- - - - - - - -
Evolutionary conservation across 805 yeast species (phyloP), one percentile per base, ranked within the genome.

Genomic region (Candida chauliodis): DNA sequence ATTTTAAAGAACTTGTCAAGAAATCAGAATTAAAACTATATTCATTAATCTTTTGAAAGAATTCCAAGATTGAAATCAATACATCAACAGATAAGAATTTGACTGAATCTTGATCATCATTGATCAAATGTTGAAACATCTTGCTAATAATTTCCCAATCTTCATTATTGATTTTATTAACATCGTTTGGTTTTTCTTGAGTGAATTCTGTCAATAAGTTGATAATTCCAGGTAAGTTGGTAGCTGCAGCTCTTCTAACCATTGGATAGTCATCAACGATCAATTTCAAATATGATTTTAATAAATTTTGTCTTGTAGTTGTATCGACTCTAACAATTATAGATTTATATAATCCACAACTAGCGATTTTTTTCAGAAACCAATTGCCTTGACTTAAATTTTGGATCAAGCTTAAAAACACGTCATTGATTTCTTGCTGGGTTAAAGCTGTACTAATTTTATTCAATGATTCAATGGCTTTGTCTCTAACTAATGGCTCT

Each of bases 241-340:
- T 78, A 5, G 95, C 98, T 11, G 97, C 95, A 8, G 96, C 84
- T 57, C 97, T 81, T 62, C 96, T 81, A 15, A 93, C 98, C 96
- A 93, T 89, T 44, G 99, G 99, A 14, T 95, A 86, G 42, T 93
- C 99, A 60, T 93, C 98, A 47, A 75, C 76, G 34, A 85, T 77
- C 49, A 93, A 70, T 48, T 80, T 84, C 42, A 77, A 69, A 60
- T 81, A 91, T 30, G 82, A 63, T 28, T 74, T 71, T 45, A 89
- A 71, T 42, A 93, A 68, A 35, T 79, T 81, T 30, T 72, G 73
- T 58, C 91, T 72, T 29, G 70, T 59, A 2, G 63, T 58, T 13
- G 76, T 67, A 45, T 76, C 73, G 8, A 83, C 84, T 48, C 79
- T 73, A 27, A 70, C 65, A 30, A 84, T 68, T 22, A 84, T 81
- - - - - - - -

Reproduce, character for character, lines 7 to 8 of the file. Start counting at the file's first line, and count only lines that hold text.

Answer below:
- C 99, A 60, T 93, C 98, A 47, A 75, C 76, G 34, A 85, T 77
- C 49, A 93, A 70, T 48, T 80, T 84, C 42, A 77, A 69, A 60